This piece reflects the views of the author, Patrick Westerberg, and not those of Emerald Media Group. It has been edited by the Emerald for grammar and style. Send your columns or submissions about our content or campus issues to [email protected].
Okay, let me see if I understand this issue. Conservative Republicans, concerned parents and proponents of a Christian caliphate in North Carolina have barred transgender people from using the public bathroom of their choice in order to prevent possible sexual assault, correct?
On its face, it seems almost reasonable—but only when applied to a man who falsely claims to identify as a woman but is, in fact, sexually attracted to women and intends to use the women’s bathroom in order to find a victim and perpetrate a sexual assault. I doubt anyone would bat an eye if a woman used the men’s bathroom, except to slut shame or victim blame.
If this is correct, such a law criminalizes an otherwise legal act (using a public bathroom) because it might lead to an illegal act (sexual assault). Last I checked, it is illegal for anyone to commit a sexual assault in all fifty states, regardless if committed in a bathroom or not.
You know what else is illegal in all fifty states? Gun-crime. Just like sexual assault, gun-crime is an umbrella term that includes many acts that are illegal. So, how can the logic behind the anti-transgender restroom laws be used against gun-crime? Simple, make it illegal for anyone to go into a business that sells guns.
Wait! Hear me out.
The 2nd Amendment states that the right to keep and bear arms shall not be infringed, but it says nothing about people not being allowed to enter a business establishment. And let’s face it, there have been more real-life examples of individuals committing gun-crime after visiting a business that sells firearms than there have been of individuals committing sexual assault when visiting the bathroom.
“But that’s after the person leaves the gun store,” you argue? Yes, but even if we only count the number of gun-crime incidents where the criminal entered a firearms merchant with no weapon or ammo on them in the first place, the number is still infinitely more than sexual assaults by transgendered people in bathrooms (as any number divided by zero is infinity).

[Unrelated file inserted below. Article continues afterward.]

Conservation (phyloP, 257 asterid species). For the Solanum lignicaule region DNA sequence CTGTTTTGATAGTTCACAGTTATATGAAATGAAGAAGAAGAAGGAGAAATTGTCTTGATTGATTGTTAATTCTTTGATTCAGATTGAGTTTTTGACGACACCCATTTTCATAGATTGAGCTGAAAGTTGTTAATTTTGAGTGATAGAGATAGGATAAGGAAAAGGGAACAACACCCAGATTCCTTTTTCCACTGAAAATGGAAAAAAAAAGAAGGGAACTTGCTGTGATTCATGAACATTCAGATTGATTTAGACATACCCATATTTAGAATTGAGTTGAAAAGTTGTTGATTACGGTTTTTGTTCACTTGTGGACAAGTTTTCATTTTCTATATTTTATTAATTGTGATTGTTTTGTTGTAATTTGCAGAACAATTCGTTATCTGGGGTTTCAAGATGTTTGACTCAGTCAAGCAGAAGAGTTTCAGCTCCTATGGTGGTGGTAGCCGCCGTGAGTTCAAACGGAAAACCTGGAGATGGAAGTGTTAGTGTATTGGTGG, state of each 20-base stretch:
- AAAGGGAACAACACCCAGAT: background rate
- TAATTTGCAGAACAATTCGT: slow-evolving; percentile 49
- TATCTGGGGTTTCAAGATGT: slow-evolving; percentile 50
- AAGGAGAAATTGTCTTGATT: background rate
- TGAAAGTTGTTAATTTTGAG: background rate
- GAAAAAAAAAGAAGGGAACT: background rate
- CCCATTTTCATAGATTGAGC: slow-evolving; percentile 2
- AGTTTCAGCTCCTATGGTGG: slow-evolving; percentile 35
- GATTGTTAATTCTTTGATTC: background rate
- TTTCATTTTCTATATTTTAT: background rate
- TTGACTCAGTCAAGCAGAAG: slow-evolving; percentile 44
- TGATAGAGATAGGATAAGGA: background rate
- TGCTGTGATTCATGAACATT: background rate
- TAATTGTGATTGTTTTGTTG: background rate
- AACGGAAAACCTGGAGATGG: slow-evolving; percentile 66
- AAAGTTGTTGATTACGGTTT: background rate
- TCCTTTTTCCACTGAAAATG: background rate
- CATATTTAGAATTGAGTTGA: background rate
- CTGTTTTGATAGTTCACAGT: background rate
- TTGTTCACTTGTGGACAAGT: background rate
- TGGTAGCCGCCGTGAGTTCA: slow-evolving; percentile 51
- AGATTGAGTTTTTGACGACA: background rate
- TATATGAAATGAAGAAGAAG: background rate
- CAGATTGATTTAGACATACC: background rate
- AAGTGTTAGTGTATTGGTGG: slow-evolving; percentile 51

As any Walmart or Cabela’s employee can confirm, currently, without such laws, gun dealers are forced to train their employees to never bring out ammo and a weapon at the same time when showing them to customers, as the customer might quickly load the weapon and use it in a crime right inside the store.
I’m really beginning to like the idea of laws that criminalize the use of public facilities because it might potentially lead to already criminalized actions. We might even be able to address rampant theft. Simply outlaw anyone from entering any business. Problem solved! But I digress.
North Carolina has already solved the (not so) major threat of men—who falsely claim to be transgendered—sexually assaulting females in public restrooms. Let’s deal with gun-crime next, then we can move on to all the other crimes. I urge all fifty states to follow North Carolina’s bold leadership by enacting this simple and effective anti-gun-crime legislation without delay!
Patrick Westerberg is an undergraduate at the University of Oregon pursuing a BS in General Social Sciences. You can read more from him at thetokensquare.wordpress.com or follow him on twitter @TheTokenSquare.